Miller’s Crossing – 1991

Director Joel Coen
Screenplay Ethan and Joel Coen
Starring Gabriel Byrne, Marcia Gay Harden, John Turturro, Jon Polito, J. E. Freeman, Albert Finney, Steve Buscemi

So many times I had a chance to see this film. So many times I didn’t see this film. For the longest time, I avoided it because I just didn’t like most of the other films I had tried to watch by the Cohens. Blood Simple is dry. Raising Arizona is great and quirky.

When it first came out, Miller’s Crossing. looked like a time period mobster piece. I took a pass because Goodfellas took over my world by then, even blocking out The Godfather Trilogy. Then I saw part of Barton Fink, which just went by me. Then I saw The Hudsucker Proxy. It felt like the Coen Brothers were in love with their own brand of humor and various shades of the color brown.

By the time Fargo came out, I enjoyed it. Waited to watch The Big Lebowski until after I was a father. O’ Brother, Where Art Thou? was enjoyable too. I was finally getting it. But I forgot about Miller’s Crossing entirely by then. Goodfellas still loomed large enough to blot it out.

A respected friend brought it up this week and a light turned on. I bought a copy. Over two nights and two complete viewings I understand what it is I have been missing.

The story is about Tom Reagan (Byrne), lead man in the Irish mob unit run by Leo O’Bannon (Finney) in an unnamed U.S. City. His most often used phrase is “I’ll think about it,” when everyone around him is ready to jump. Right off the bat he’s asked to see the side of two bosses, neither of which want what seems prudent. Even so, he becomes embroiled in the emerging dissension between them.

Part of this is due to his own decision to sleep with Leo’s girl, Verna Bernbaum (Harden). Whether he’s doing this out of feelings for her or to keep tabs on her for Leo is difficult to tell. The other mob boss, Johnny Caspar (Polito) wants Verna’s brother Bernie (Turturro) to pay for perceived double crossings with his life “…to begin with.” Leo, of course, can’t have the brother of his girl killed.

I will go no further into this somewhat convoluted but still crisp story. What I can say it the film is incredibly well acted by everyone, even folks like Freeman and Polito who never would have significant parts before or after this.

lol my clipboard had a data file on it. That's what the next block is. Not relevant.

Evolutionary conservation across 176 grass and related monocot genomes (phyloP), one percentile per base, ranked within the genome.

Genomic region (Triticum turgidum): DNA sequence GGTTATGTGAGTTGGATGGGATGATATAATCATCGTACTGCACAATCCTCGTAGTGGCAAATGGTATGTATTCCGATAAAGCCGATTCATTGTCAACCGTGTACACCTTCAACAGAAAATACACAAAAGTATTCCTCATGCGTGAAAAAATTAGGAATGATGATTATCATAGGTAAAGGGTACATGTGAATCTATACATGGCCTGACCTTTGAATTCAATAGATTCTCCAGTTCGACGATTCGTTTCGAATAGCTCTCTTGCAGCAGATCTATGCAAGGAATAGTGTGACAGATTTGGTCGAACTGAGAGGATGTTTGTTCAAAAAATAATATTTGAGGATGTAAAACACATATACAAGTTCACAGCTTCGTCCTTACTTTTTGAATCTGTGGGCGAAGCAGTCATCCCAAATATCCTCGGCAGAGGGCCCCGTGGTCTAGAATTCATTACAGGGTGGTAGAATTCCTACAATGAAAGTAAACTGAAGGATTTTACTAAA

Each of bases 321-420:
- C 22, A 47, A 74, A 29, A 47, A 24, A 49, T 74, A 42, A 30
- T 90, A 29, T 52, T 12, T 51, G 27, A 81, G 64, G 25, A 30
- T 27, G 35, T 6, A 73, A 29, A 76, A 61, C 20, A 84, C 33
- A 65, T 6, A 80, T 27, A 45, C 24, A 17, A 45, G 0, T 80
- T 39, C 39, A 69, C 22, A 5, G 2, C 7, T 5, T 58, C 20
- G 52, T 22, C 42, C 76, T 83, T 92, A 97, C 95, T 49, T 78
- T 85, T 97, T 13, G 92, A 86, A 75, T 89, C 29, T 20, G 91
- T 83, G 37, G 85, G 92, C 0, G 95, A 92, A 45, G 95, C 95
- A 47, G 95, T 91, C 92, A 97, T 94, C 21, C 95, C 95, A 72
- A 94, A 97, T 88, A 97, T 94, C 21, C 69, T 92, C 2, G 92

Gabriel Byrne is in another league, though. His Tom Reagan is a master study on the craft. In one of the most verbose films in recent memory, his reluctance to talk is what I will remember most about the performance. Even so, we can almost always tell which way he’s leaning. Almost.

His cool in the most chaotic of situations gives the viewer a chance to experience a heightened state of fear when the situation demands the feeling. We do this not based on any words he does or does not say, but in the fact that he begins to convulse. After all he’s been through, the moment this happens is the moment we understand the stakes have changed. This film should have made Byrne a huge star. Why it didn’t is a mystery.

Still there is one more performance that outshines even Byrne’s. That is the cinematography of Barry Sonnenfeld. His camera lens, often a wide scope that actively moves in on its subject in a frenetic manner, becomes longer and more dispassionate in this film, for maybe the only time in his film career of which I am aware. The effect is chilling.

His work as a cinematographer speaks volumes. Of the nine films in which he worked the camera, seven are undisputed classics and none of these films are even close to bad. The classics include:

  • Raising Arizona
  • Throw Momma from the Train
  • Big
  • When Harry Met Sally…
  • Miller’s Crossing
  • Misery

It’s a murderer’s row of cinema at the time. He would go on to direct even more great films, like The Addams Family duo, The Men In Black Trilogy. One more classics in Get Shorty. There were other, not so successful films, but his movies never lacked for things to enjoy visually, even if the screenplay material didn’t match up with his talent behind the lens.

His work in Miller’s Crossing stands out stands out for the contrast with the rest of his career. Even if this was the only film he’d ever made, it still stands out. He is still able to capture the absurdity of the Coen’s humor in the raid scenes and the stylish noir of the hats and cigarette smoke. He is then able to seamlessly move the camera back to take in the most tense of situations with a style that evokes fear with its coldness. Then there are moments of passion, where the camera moves in to show violence in a jarring fashion. The combination of styles creates a world that is both irresistible and loathsome.

Miller’s Crossing continues the Coen’s incredible partnership with Carter Burwell. The title work here plays off of an Irish folk ballad “Lament for Limerick,” making the tune a haunting presence throughout the film. It threads throughout the film like a snake, slowly wrapping around the conscience of the viewer. Every trip out to the fabled location of the title becomes more dreadful until something just breaks.

This film is a definite display of two of the best filmmakers of their time in Joel and Ethan Coen. They show all of the range that would later be used to make some of the films which I really enjoyed, even if there were still those weird one offs that still haven’t grabbed me. If I only got on board at the time, perhaps I could have enjoyed this particular ride a little sooner. But I never look forward to looking back with regret. For now, I will just thank my friend Andy for leading me back to Miller’s Crossing.

(***** out of *****)

1 Comment »

Leave a Reply

Fill in your details below or click an icon to log in: Logo

You are commenting using your account. Log Out /  Change )

Facebook photo

You are commenting using your Facebook account. Log Out /  Change )

Connecting to %s